FIG. 1 shows a flowchart diagram of a method, in accordance with some exemplary embodiments of the disclosed subject matter;

FIG. 2 shows an illustration of a control flow graph, in accordance with some exemplary embodiments of the disclosed subject matter; and

FIG. 3 shows a block diagram of an apparatus, in accordance with some exemplary embodiments of the disclosed subject matter.

DETAILED DESCRIPTION

The disclosed subject matter is described below with reference to flowchart illustrations and/or block diagrams of methods, apparatus (systems) and computer program products according to embodiments of the subject matter. It will be understood that each block of the flowchart illustrations and/or block diagrams, and combinations of blocks in the flowchart illustrations and/or block diagrams, can be implemented by computer program instructions. These computer program instructions may be provided to a processor of a general purpose computer, special purpose computer, or other programmable data processing apparatus to produce a machine, such that the instructions, which execute via the processor of the computer or other programmable data processing apparatus, create means for implementing the functions/acts specified in the flowchart and/or block diagram block or blocks.

These computer program instructions may also be stored in a computer-readable medium that can direct a computer or other programmable data processing apparatus to function in a particular manner, such that the instructions stored in the computer-readable medium produce an article of manufacture including instruction means which implement the function/act specified in the flowchart and/or block diagram block or blocks.

The computer program instructions may also be loaded onto a computer or other programmable data processing apparatus to cause a series of operational steps to be performed on the computer or other programmable apparatus to produce a computer implemented process such that the instructions which execute on the computer or other programmable apparatus provide processes for implementing the functions/acts specified in the flowchart and/or block diagram block or blocks.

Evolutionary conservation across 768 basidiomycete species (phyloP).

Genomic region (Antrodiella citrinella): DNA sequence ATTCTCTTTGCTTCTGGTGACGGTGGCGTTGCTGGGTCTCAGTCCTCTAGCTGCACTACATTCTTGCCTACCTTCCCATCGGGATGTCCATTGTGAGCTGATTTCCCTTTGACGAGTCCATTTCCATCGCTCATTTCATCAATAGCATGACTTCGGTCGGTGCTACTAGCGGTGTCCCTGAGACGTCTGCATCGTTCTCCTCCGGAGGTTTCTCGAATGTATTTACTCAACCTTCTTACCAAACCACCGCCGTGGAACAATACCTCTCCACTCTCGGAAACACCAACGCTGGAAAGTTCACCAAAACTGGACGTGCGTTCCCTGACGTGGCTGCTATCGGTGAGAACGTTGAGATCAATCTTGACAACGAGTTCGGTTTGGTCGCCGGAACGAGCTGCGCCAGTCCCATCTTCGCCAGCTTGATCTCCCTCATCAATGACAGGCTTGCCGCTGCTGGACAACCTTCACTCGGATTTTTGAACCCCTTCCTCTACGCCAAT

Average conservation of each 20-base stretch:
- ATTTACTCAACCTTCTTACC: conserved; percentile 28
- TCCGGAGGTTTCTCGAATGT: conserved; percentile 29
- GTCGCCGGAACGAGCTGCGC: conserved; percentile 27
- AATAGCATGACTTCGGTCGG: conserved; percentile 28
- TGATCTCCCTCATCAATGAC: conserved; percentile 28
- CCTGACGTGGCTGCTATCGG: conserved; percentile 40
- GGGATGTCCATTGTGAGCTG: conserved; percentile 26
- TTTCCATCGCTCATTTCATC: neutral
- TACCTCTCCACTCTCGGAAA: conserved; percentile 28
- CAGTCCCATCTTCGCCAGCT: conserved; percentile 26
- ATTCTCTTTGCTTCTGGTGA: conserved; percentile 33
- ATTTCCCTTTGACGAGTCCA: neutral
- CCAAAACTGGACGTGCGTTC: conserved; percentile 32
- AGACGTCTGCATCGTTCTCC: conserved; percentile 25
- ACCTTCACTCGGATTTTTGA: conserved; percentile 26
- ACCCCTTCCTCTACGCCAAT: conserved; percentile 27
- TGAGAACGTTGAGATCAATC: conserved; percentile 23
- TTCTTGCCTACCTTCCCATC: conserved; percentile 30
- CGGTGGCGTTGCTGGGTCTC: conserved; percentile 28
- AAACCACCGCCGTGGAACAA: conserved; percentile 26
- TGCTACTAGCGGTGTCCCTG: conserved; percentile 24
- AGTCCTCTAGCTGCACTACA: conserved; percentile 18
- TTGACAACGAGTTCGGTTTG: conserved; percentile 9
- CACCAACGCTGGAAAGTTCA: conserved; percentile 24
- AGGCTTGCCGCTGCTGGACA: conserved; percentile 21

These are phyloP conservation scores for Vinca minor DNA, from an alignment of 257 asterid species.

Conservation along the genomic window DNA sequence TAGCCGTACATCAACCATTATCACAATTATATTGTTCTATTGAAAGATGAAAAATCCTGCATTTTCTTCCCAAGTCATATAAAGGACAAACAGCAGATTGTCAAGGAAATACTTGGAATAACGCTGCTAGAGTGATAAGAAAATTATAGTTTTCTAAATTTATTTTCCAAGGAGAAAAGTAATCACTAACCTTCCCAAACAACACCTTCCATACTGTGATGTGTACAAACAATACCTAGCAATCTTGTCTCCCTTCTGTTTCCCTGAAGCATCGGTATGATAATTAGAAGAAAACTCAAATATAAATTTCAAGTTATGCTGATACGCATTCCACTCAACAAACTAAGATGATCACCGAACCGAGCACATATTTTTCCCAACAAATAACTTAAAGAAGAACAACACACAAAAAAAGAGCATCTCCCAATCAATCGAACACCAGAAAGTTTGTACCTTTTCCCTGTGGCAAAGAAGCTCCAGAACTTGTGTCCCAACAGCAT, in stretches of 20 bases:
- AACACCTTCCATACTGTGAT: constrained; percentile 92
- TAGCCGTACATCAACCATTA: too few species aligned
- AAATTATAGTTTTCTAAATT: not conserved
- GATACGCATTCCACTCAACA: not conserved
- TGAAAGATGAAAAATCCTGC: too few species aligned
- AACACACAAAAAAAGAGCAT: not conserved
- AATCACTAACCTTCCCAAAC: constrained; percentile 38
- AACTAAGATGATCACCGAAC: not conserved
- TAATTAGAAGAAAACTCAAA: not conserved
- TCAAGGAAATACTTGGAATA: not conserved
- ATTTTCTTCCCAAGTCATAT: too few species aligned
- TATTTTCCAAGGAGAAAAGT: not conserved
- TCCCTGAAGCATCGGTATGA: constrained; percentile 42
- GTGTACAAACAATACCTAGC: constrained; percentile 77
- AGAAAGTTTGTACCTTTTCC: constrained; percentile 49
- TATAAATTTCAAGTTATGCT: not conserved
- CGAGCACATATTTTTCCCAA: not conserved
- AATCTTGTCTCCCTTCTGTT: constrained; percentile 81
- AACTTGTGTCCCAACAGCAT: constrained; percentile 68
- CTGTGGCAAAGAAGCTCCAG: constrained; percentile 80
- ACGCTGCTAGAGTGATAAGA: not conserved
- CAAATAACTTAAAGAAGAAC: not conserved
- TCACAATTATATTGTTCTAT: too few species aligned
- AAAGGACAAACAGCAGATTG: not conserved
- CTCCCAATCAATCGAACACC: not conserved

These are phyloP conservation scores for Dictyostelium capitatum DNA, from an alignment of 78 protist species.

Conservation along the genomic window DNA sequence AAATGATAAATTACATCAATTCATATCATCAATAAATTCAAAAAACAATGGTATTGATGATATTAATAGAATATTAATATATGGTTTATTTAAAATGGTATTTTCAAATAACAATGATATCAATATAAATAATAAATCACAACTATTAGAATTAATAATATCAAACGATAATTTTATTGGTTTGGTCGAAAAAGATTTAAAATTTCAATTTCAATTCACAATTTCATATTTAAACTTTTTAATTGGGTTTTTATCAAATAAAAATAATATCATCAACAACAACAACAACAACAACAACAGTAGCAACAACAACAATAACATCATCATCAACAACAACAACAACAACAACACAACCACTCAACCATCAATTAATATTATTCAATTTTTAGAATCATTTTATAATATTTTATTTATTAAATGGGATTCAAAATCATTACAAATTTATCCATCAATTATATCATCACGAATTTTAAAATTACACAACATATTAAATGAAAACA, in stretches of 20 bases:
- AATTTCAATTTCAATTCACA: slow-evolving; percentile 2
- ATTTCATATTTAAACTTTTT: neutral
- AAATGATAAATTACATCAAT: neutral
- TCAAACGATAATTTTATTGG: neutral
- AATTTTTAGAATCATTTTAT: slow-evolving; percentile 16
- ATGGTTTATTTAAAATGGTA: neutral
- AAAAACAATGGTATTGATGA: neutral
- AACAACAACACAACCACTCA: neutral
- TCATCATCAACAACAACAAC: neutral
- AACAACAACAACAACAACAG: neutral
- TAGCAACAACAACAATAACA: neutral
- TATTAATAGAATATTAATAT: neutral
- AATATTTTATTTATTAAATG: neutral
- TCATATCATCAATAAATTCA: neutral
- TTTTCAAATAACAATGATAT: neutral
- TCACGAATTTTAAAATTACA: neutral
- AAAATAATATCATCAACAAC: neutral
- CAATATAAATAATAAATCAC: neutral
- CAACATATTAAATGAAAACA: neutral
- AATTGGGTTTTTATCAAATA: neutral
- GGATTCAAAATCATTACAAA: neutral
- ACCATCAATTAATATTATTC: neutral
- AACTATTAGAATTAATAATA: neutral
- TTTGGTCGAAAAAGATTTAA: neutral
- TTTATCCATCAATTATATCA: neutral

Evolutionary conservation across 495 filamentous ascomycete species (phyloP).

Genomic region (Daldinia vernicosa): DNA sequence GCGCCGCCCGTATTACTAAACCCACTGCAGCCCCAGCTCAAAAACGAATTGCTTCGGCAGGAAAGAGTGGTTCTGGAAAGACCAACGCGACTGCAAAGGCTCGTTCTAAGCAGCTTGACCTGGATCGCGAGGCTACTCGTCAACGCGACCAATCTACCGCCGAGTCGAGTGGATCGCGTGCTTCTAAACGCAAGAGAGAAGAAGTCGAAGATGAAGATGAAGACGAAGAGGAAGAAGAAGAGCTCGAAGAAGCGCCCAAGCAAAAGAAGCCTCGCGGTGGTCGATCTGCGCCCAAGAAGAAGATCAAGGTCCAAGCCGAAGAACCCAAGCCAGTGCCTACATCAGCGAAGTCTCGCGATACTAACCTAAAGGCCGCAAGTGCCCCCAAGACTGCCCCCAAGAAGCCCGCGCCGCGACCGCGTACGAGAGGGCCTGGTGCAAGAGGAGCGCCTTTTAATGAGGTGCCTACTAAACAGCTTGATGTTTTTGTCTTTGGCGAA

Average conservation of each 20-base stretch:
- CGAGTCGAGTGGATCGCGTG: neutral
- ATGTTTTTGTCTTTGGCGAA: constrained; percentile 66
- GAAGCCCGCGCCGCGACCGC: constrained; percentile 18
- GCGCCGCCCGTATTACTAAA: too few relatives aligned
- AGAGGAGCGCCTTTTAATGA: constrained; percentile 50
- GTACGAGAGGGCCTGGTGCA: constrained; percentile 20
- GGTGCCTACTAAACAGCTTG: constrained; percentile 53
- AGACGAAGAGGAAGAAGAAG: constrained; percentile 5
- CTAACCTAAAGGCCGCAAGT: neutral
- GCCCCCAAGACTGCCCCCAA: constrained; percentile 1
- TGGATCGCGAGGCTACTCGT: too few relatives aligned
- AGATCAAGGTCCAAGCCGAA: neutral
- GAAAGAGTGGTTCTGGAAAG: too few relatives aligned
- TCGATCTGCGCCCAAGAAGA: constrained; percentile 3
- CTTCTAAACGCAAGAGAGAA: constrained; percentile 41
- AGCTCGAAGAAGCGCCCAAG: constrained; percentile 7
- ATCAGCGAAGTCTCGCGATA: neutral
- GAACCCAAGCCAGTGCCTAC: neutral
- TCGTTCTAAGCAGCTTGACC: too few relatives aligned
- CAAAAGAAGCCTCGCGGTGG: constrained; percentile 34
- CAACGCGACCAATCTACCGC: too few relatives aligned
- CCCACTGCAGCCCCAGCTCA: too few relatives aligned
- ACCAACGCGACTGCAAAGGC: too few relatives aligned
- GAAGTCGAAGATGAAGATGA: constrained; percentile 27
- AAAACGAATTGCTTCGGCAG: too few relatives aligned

One technical problem dealt with by the disclosed subject matter is to guide a verification tool to bug-prone areas of a computer program. Another technical problem is to guide the verification based on a set of bug-patterns.

One technical solution is to syntactically analyze the program in order to mark portions that correspond to bug patterns. In some exemplary embodiments, a Control Flow Graph (CFG) analysis may be performed in order to find all paths that go through the marked lines in the code, thus execution the portion of the program that was identified to correspond to a bug pattern. Based on such an analysis, priorities of edges that participate in such paths may be increased to enforce or stochastically bias traversal order of the CFG so as to traverse control paths that correspond to bug patterns before control paths that do not correspond to such patterns.

One example of a bug pattern may be a “copy-paste code”. Often, chunks of code are copy-pasted without making the necessary changes. Syntactic code analysis may find identical chunks of code, then these can be marked, and the control flow paths that go through these identical chunks of code may be traversed first, thus checking for this bug pattern.

Other examples of bug patterns may be places in the source code which were changed many times (one can find such places using a source control system); points in the code with abnormal amount of comments (either too many or too few); usage of functions that are considered error-prone (e.g., scanf function in C, which can cause buffer overflows); etc.